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A Desiccant Instruction Module For Hvac Courses

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Conference

1997 Annual Conference

Location

Milwaukee, Wisconsin

Publication Date

June 15, 1997

Start Date

June 15, 1997

End Date

June 18, 1997

ISSN

2153-5965

Page Count

9

Page Numbers

2.11.1 - 2.11.9

Permanent URL

https://peer.asee.org/6490

Download Count

185

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Paper Authors

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J. W. Stevens

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A.A. Jalalzadeh-Azar

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B.K. Hodge

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Abstract
NOTE: The first page of text has been automatically extracted and included below in lieu of an abstract

Session 2333

A Desiccant Instruction Module for HVAC Courses

J. W. Stevens, B. K. Hodge, and A. Jalalzadeh-Azar Mississippi State University

Abstract

An instruction module covering introductory aspects of desiccant dehumidification for space conditioning is described. The module is self-contained and is suitable for use in university-level heating, ventilating, and air conditioning (HVAC) courses. It contains information that can be tailored by an instructor for a particular class, an extensive bibliography for additional information, and page-sized figures from which overheads can easily be made. Experiences in incorporating desiccant material into the Mississippi State University HVAC technical elective course are related.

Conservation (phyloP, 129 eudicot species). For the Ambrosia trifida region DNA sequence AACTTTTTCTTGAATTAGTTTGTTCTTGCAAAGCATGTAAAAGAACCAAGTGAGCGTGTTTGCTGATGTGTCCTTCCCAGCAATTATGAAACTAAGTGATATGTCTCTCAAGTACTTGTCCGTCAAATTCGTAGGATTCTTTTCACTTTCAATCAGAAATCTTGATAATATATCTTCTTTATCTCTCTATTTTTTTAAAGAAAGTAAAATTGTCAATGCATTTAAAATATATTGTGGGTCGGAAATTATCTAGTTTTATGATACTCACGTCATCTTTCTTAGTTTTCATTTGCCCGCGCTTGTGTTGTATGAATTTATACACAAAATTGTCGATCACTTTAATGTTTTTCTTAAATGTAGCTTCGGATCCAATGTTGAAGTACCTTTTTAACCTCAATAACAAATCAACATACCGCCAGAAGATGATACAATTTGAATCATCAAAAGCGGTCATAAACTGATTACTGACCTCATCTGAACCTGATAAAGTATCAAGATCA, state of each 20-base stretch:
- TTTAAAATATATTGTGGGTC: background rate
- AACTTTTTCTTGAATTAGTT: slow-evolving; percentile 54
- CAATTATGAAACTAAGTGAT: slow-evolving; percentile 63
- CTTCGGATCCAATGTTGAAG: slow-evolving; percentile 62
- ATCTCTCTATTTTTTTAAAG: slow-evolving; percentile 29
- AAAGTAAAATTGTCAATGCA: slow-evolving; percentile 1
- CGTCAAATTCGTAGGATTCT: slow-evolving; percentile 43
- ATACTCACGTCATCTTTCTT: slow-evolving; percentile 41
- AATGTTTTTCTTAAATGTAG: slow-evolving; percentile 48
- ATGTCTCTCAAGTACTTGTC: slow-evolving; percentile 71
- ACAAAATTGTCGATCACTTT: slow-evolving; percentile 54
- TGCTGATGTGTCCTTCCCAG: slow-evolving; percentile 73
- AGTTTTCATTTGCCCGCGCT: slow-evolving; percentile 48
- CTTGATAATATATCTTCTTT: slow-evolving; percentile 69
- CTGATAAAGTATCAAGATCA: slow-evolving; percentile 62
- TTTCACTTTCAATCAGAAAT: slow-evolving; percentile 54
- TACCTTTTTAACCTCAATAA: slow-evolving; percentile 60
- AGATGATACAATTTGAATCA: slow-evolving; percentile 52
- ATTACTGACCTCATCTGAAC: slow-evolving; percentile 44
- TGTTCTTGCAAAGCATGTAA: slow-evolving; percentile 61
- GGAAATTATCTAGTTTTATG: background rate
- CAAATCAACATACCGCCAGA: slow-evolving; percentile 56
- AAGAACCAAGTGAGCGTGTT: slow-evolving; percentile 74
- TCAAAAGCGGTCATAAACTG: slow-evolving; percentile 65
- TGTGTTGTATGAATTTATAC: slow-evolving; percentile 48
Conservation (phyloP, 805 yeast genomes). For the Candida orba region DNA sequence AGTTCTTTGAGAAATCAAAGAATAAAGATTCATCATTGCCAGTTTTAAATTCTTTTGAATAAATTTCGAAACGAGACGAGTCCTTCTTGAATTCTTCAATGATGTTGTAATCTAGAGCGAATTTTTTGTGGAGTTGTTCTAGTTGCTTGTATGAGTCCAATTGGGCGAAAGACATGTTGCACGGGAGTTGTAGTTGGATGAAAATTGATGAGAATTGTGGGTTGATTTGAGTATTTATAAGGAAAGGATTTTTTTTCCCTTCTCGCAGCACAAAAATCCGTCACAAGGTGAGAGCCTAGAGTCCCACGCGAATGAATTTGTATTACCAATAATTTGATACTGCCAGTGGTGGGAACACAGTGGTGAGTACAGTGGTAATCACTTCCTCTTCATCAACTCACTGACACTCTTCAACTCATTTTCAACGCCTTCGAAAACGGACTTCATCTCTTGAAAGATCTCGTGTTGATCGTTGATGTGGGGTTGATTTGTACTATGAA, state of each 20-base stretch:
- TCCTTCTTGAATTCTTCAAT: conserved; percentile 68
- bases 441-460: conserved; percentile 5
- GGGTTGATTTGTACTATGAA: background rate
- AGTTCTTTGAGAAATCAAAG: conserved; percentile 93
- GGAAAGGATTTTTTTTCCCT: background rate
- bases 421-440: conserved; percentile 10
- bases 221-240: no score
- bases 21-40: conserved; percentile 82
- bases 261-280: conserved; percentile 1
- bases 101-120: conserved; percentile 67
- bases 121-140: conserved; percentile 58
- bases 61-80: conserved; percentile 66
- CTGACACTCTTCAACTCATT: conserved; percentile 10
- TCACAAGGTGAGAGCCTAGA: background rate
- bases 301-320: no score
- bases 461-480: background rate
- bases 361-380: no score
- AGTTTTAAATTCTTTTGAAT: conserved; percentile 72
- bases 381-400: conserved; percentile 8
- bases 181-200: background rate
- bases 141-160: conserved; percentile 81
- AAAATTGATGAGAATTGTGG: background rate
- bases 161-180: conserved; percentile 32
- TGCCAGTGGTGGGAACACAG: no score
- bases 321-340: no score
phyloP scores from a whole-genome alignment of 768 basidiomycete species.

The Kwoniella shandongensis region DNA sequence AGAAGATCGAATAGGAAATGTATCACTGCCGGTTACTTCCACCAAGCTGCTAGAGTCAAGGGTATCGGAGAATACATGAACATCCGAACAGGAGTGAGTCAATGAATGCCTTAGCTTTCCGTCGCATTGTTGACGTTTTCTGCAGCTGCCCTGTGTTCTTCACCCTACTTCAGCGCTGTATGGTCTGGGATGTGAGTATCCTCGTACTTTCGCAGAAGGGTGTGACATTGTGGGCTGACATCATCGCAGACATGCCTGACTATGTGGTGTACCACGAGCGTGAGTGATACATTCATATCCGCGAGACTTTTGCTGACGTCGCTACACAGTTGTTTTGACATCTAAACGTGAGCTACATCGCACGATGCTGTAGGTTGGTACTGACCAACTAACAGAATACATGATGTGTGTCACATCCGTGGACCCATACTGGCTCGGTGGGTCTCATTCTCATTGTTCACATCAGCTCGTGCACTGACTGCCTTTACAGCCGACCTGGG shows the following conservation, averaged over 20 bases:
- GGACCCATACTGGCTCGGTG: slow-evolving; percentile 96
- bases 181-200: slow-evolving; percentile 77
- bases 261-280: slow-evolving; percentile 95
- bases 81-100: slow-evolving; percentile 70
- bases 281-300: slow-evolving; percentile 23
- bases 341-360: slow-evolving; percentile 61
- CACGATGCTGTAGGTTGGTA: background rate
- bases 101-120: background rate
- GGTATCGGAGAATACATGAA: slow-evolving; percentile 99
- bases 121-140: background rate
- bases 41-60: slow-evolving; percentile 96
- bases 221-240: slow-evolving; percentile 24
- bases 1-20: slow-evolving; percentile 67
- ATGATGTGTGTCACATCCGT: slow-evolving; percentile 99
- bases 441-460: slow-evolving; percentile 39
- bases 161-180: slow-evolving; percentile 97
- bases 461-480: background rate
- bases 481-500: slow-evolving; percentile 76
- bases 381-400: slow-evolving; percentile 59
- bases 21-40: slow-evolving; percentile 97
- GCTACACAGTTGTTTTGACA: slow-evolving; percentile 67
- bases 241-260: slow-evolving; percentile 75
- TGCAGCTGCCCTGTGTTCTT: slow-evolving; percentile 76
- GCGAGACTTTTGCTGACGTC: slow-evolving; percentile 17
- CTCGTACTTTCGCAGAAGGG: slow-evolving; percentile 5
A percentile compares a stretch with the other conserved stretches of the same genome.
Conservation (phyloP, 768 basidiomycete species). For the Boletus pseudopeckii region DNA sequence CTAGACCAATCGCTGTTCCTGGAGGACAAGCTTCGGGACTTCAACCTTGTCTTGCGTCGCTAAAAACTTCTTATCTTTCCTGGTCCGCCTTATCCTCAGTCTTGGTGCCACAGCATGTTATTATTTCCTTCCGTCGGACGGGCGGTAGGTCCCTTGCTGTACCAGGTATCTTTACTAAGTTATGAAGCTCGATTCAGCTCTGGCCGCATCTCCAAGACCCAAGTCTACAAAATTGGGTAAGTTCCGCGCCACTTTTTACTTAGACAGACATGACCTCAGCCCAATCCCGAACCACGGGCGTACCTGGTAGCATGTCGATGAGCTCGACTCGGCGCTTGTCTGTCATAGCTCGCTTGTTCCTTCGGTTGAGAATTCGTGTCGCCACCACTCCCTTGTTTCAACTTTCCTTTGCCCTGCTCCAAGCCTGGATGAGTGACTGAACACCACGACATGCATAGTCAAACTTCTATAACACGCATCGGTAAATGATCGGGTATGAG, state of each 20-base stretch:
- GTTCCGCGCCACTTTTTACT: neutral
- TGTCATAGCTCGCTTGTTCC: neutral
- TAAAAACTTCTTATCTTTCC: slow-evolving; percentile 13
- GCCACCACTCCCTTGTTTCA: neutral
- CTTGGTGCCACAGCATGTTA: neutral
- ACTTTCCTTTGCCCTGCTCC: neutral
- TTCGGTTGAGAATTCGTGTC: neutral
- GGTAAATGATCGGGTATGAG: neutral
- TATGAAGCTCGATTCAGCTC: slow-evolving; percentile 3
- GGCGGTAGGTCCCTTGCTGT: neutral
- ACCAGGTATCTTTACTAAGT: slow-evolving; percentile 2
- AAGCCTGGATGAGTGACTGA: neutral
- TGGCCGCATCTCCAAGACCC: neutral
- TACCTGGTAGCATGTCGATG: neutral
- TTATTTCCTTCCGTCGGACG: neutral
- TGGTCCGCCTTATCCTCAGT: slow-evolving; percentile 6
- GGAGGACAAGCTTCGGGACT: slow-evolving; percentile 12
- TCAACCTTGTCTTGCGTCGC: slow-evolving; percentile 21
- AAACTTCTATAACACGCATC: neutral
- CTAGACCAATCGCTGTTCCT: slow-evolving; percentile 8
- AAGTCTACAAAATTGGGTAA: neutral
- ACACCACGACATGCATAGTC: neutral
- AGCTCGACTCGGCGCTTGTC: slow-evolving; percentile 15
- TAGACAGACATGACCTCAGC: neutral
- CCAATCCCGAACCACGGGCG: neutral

Background

Desiccants, substances which extract water vapor from a moist air stream either by adsorption or absorption, have been available for a number of years, with the most familiar being silica gel. Likewise, HVAC desiccant systems have had niche markets for a number of years, but have been largely unknown outside of specialty HVAC applications. However, HVAC desiccant systems appear poised to make a substantial penetration into more conventional HVAC applications. A number of reasons exist for this increased interest in HVAC desiccant systems; among them are:

1. ASHRAE 62-l 989 which prescribes significantly increased ventilation requirements for buildings,

2. the prevalence of “sick building” syndrome,

3. demand for more efficient dehumidification of air,

4. CFC/HCFC/HFC issues,

5. flexibility in separating latent and sensible loads.

Most commonly-used textbooks in university-level air conditioning courses contain very little information on desiccants or desiccant systems (e.g. McQuiston and Parker, 1994, Clifford, 1984). Hence, there exists a need to provide to engineering educators a user-friendly, introductory-level module that can be easily inserted into an HVAC course.

Stevens, J. W., & Jalalzadeh-Azar, A., & Hodge, B. (1997, June), A Desiccant Instruction Module For Hvac Courses Paper presented at 1997 Annual Conference, Milwaukee, Wisconsin. https://peer.asee.org/6490

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